Vernal Keratoconjunctivitis With Giant Papillae on the Inferior Tarsal Conjunctiva

and †Department of Ophthalmology, Kyoto Prefectural University of Medicine, Kyoto, Japan.
Cornea (Impact Factor: 2.04). 11/2013; 33(1). DOI: 10.1097/ICO.0000000000000009
Source: PubMed


In vernal keratoconjunctivitis (VKC), giant papillae are commonly observed on the superior tarsal conjunctiva. We found 3 cases of giant papillae on the inferior tarsal conjunctiva, and diagnosed them as being VKC based on their clinical and histopathological features.
Three patients with inferior tarsal giant papillae were studied. In 2 patients, the giant papillae were resected for therapeutic purposes. Immunohistochemical analysis was carried out by indirect immunofluorescent staining using anti-CD3, anti-CD20, anti-CD35 antibodies.
In all 3 patients, giant papilla formation was observed on the inferior lid margin. Clusters of CD20 B lymphocytes with CD35 follicular dendritic cells, and CD3 marginal zone T lymphocytes, common features of lymphoid neogenesis, were observed. In 2 patients, typical giant papillary formation was also observed on the superior tarsal conjunctiva. In all the patients, topical dexamethasone and tacrolimus treatments were found to be effective.
The giant papillae of VKC can occur not only on the superior tarsal conjunctiva but also on the inferior tarsal conjunctiva. The possibility of the presence of giant papillae on the inferior tarsal conjunctiva should be considered in the clinical examination of patients with VKC.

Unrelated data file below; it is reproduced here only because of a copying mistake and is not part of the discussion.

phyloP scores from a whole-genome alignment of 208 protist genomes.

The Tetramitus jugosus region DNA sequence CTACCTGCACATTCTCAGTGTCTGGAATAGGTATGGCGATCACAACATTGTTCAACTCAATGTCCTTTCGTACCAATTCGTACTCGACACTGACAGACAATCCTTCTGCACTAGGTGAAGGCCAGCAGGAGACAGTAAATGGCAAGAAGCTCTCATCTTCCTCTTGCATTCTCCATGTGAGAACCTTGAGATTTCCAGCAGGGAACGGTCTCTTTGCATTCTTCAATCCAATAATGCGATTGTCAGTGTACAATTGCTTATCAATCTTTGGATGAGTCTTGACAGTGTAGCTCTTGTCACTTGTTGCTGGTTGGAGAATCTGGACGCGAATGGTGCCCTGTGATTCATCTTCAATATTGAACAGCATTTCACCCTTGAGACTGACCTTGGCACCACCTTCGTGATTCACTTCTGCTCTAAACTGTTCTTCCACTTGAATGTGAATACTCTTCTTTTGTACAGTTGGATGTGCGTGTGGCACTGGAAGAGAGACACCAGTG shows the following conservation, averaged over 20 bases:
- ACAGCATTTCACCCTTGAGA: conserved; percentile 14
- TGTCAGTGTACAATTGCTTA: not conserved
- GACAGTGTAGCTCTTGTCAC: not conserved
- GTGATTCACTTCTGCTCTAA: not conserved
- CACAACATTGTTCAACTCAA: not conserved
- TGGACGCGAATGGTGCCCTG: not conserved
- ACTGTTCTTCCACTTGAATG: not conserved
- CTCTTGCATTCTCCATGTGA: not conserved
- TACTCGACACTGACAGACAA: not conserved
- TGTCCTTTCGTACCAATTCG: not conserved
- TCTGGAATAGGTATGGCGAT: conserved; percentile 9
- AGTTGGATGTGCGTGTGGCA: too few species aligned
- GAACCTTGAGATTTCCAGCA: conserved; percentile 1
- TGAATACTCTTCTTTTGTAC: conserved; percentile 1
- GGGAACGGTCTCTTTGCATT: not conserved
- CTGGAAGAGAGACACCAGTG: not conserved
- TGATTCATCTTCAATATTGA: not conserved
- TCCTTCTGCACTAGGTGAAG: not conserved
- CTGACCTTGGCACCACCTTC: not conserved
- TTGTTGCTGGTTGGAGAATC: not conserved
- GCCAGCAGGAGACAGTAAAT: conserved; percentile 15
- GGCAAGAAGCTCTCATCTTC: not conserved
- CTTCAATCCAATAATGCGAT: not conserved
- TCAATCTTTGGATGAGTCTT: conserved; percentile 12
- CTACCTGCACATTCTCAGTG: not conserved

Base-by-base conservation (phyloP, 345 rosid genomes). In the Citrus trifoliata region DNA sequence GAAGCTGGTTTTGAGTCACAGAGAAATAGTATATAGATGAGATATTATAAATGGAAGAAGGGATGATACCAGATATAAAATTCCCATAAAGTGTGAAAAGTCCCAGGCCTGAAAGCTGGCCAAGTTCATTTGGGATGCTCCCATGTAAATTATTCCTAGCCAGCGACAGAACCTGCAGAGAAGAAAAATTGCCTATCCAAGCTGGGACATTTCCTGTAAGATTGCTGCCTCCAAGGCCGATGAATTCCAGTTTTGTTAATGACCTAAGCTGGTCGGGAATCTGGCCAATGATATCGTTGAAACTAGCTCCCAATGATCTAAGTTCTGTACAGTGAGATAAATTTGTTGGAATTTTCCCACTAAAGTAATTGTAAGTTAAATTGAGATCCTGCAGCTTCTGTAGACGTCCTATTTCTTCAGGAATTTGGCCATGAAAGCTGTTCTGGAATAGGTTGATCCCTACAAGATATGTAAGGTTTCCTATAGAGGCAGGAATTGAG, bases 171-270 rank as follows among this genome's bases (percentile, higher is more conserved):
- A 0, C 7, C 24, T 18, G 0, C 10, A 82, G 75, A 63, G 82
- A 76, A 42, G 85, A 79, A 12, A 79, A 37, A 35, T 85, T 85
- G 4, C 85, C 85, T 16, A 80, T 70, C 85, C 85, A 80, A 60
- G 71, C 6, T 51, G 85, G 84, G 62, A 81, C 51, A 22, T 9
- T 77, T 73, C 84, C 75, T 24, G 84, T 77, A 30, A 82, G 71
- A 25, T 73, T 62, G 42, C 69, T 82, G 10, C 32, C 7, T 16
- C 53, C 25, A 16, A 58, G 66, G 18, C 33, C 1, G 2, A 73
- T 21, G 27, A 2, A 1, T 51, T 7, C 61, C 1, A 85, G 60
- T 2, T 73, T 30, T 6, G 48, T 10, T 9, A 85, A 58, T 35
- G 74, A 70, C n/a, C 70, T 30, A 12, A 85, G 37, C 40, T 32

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    ABSTRACT: Vernal keratoconjunctivitis (VKC) belongs to the group of allergic eye diseases. The incidence varies considerably, depending on the climate zone. In temperate climates VKC occurs only seasonally, while in hot climates it is mostly all year-round and rather more severe. Most commonly boys are affected in the first decade of life. Pathophysiological feature is a dense mixed cellular infiltrate with sometimes extremely thickened epithelium. It shows pronounced capillary proliferation, fibrosis and a thickened extracellular matrix. Inflammatory responses can be divided into IgE-mediated and non-IgE mediated inflammation. The clinical picture is characterised by pronounced subjective symptoms and the emergence of giant papillae, mostly on the upper tarsal conjunctiva. Distinction can be made into a limbal form and a palpebral form. Corneal changes are the most threatening complications with development of corneal erosions and shield ulcers. The therapeutic approach uses mainly drugs to block the release of inflammatory mediators such as histamine. These are usually local antihistamines and dual action preparations. Topical steroids or topical calcineurin inhibitors are only used in more severe situations. The same applies for the use of systemic corticosteroids or new biologics e.g., IgE inhibitors. Surgical therapy is predominantly required for the treatment of corneal complications. In general, VKC usually has a self-limiting course. However, during phases of inflammation with the risk of developing vision-threatening complications therapy is always indicated.
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